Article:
Sorting Navels from Valencias – A Case for College

Since I lived in Orange County until I was 33 years old, I am privy to what goes on in the subcultures therein. The OC is full of people: good and bad. The way they treat each other is often tacit, but the caste system is undeniable. Just like in the royal days of King Arthur, there are knights and there are peasants. Also just like I do about things in history, I question the fairness of these modern day class systems.

One thing is relatively sure in Orange County: educated people do better. If you choose college in Orange County, you can buy yourself a good 8-10 years going to school without really applying yourself to a career. Not that you would want to do that, but I find it incredibly shocking that an uneducated person can toil away for decades in a service job, a restaurant for example, and get nowhere . . . and I mean NOWHERE. I worked at a grocery store for 5 years and Pizza Hut for 10. I know the service industry well.

Just like when Orange County first began, there are still “pickers” and “growers” of metaphorical oranges. Can you see the poster printing services getting excited already? The growers have the land and the abstract dreams and the pickers have the ability to live anywhere just to make concrete survival money. Of course, many of these lower caste workers in Orange County are illegal immigrants from Mexico. We are just 2 hours away from the border and it is getting more and more common for me to come across people in my line of work (namely parents) who cannot produce a social security number. I do not judge them. I recently found out from my mother that 2 generations ago I had relatives that outstayed their visas from Germany and the rest is history. My great great grandfather is listed on his Visa as being an “itenerant peddlar.” I assume that meant he was sent out to beg for items. Far cry from any low-paying job I ever thought I suffered through. What separates me from the itenerant peddlar “O’Riley” who came over from Ireland? Education.

When in Orange County at a fancy restaurant like say, The Fisherman’s in San Clemente, I find myself asking the question: “Who is the busboy/girl? Where do they go to college? What do they want to be when they grow up?” The truth is, they are nobody in the eyes of most of the Orange County upper class. To suggest they go to school is almost an insult to them . . . in their eyes dooming them to inevitable failure. I see these folks as the little engine that could or the tortoise in the tortoise and the hare. College is one way they can win.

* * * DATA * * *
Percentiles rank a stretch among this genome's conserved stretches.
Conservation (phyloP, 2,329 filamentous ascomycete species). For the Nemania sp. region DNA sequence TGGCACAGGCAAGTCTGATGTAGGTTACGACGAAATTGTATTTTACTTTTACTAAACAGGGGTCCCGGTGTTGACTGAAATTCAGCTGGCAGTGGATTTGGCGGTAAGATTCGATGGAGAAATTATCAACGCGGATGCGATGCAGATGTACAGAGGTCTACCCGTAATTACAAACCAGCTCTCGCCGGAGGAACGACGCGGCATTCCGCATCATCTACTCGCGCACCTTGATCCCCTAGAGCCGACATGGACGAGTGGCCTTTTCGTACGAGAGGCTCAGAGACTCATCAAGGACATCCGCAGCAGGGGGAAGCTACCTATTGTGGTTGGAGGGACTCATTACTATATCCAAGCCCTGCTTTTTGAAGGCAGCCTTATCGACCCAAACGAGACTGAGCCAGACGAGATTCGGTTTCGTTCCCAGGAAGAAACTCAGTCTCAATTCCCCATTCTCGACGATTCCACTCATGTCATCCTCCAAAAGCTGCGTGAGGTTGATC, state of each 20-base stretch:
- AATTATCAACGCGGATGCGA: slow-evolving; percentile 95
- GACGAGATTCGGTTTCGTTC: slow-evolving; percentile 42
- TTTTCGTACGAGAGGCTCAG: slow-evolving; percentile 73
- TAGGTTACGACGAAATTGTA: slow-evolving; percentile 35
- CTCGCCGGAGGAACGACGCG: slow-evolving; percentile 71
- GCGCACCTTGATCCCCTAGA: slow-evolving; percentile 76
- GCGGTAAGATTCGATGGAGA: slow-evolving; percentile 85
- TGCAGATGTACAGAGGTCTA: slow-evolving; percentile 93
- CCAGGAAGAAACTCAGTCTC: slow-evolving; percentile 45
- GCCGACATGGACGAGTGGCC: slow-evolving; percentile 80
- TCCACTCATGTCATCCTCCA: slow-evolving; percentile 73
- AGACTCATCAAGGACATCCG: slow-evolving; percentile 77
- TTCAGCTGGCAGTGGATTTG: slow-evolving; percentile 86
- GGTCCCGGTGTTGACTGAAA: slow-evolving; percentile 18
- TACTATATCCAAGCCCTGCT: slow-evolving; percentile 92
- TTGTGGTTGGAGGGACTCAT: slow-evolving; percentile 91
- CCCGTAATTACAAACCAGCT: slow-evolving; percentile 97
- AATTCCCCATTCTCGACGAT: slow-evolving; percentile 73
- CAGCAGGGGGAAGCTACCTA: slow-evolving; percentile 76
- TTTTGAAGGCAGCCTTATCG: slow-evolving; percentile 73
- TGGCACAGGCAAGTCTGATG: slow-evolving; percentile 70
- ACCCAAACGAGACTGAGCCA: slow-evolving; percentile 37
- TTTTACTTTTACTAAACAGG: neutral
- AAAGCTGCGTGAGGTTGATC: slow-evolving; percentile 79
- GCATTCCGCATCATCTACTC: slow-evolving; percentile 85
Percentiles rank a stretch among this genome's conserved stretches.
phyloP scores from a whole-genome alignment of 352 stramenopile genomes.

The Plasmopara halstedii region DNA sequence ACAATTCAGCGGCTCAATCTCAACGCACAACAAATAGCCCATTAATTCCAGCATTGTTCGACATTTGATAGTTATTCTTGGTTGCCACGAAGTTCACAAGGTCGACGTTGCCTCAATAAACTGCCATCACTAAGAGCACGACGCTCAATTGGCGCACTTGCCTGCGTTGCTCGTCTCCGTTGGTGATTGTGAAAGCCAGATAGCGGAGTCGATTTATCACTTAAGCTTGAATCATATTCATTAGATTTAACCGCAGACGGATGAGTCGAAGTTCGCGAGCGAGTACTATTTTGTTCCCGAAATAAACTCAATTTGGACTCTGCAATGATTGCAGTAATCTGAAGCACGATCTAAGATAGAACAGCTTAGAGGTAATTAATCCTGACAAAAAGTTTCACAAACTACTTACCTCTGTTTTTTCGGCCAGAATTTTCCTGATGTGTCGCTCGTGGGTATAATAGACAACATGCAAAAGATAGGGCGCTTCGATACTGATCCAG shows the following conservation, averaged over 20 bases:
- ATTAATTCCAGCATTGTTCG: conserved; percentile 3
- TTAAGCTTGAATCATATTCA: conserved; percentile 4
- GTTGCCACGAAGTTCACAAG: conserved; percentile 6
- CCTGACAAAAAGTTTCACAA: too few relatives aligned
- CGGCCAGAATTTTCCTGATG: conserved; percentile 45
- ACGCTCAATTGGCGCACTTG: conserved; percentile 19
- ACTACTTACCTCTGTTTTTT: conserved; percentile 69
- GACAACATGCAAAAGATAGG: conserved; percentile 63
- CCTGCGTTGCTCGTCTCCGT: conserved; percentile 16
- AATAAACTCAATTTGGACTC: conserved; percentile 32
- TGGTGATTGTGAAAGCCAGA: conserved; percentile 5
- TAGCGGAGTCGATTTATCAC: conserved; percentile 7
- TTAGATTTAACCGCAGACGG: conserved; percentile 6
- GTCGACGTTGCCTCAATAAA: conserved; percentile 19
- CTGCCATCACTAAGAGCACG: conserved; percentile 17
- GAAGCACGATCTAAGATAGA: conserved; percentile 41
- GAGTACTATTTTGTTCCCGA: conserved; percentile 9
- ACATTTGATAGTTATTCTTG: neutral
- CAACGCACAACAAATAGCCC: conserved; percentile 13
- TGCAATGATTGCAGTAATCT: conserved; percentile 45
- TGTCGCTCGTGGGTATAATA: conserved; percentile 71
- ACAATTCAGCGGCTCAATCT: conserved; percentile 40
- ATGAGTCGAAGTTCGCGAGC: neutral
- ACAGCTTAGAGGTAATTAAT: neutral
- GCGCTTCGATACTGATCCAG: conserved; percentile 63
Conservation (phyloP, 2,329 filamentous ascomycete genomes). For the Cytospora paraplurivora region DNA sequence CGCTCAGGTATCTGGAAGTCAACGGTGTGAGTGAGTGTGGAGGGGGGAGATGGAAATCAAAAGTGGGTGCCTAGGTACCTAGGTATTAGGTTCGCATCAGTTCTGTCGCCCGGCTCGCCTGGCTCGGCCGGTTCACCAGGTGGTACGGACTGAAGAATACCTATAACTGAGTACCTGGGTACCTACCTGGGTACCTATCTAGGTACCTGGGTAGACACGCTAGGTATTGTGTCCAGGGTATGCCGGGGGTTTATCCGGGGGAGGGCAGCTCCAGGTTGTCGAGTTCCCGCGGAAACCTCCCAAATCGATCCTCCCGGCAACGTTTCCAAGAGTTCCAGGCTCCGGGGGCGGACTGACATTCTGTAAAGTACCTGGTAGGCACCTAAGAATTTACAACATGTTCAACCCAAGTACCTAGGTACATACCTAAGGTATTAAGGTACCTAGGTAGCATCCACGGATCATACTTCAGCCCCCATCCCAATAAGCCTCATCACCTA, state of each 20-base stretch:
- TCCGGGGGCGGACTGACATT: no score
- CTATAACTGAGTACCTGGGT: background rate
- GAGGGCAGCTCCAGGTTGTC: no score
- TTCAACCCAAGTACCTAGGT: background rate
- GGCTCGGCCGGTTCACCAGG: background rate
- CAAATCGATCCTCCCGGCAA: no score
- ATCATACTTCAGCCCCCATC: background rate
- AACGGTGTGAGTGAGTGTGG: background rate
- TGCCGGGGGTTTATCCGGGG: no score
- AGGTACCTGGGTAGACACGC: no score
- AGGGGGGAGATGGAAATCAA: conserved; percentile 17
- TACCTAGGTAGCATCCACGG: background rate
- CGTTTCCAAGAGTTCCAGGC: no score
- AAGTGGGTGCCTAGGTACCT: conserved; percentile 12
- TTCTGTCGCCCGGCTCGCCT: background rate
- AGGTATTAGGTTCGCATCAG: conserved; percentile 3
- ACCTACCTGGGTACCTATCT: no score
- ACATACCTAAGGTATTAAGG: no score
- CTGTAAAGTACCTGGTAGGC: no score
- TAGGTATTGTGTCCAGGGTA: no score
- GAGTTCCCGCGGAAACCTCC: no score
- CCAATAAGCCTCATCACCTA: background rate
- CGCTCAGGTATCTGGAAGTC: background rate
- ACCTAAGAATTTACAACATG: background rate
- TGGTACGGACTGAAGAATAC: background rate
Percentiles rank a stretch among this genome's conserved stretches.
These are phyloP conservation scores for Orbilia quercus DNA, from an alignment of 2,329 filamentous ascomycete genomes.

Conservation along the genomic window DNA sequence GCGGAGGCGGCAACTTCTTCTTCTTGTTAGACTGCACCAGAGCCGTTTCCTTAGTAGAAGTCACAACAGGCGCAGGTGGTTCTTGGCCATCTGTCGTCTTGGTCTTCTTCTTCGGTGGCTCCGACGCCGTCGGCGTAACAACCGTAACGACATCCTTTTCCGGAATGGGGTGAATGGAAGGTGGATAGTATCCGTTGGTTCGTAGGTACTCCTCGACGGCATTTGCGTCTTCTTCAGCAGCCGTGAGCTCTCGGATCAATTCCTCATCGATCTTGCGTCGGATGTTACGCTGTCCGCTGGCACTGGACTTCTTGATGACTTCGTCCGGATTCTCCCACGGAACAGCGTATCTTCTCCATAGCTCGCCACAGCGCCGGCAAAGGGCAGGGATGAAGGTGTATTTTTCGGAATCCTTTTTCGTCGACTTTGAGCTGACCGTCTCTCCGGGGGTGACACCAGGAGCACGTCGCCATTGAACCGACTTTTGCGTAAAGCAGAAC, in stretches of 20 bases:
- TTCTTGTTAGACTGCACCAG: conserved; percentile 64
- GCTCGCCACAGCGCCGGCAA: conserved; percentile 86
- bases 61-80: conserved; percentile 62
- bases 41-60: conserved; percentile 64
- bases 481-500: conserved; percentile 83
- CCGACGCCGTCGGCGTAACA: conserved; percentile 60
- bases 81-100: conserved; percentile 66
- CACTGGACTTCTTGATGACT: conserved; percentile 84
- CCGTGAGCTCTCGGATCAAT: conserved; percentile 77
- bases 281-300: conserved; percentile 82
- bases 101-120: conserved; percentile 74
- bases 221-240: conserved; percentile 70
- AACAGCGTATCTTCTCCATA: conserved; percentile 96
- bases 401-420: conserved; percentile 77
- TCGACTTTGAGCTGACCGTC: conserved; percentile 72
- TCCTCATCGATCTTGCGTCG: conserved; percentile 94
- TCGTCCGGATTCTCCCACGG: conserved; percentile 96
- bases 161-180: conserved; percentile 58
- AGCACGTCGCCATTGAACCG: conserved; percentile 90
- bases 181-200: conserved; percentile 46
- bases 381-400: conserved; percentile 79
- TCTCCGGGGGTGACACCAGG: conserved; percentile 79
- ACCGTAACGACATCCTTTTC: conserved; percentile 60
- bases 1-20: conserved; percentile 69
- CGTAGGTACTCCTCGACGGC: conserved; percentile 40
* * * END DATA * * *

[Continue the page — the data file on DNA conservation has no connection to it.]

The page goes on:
I’ve had a problem with this more than once . . . going through all the phone work and attempts to help someone from this realm into a college career only to find they took their free grants and went back to Mexico to aid an ailing relative or even to buy property down there. Of course this is not always the case, but I’ve seen it a few times.

In the final analysis, you are in a sense born into a caste in Orange County. Because of your raising, you know what is possible for you. You will see many in the upper caste fall and go to jail or succumb to drugs. I have known a handful of upper caste socialites who have fallen into trouble. Usually family money and housing will save these people. One aspect of the upper caste is that they take care of their own. Rarely will they fall to the lower caste. In much the same way the lower can’t function in the upper caste world, they must either get educated or find a way to toil and survive in the lower echelon.

I still say education is anyone’s best bet to having a good life. Whether you are lower or upper, legal or illegal, star-bellied sneetch or non, I say that broadening your mind in a classroom shows a lot toward one day earning a good living. All I can say is that I probably would have had a heart attack or something worse by now without college. The world is so unsure nowadays. Can you sort the Navels from Valencias in the denizens of your hometown? This is not about judging or having prejudices. How possible is it to change social class without college?

Author: Damien Riley

I'm a blogger, film critic, & podcaster with an MA in English from California State University, Fullerton. I teach public school, 4th grade as my primary occupation. My views on films and life are usually headstrong and often 'left of center' on movies and life, but I have respect for the other side. I married my high-desert princess (now my queen). We have 3 children.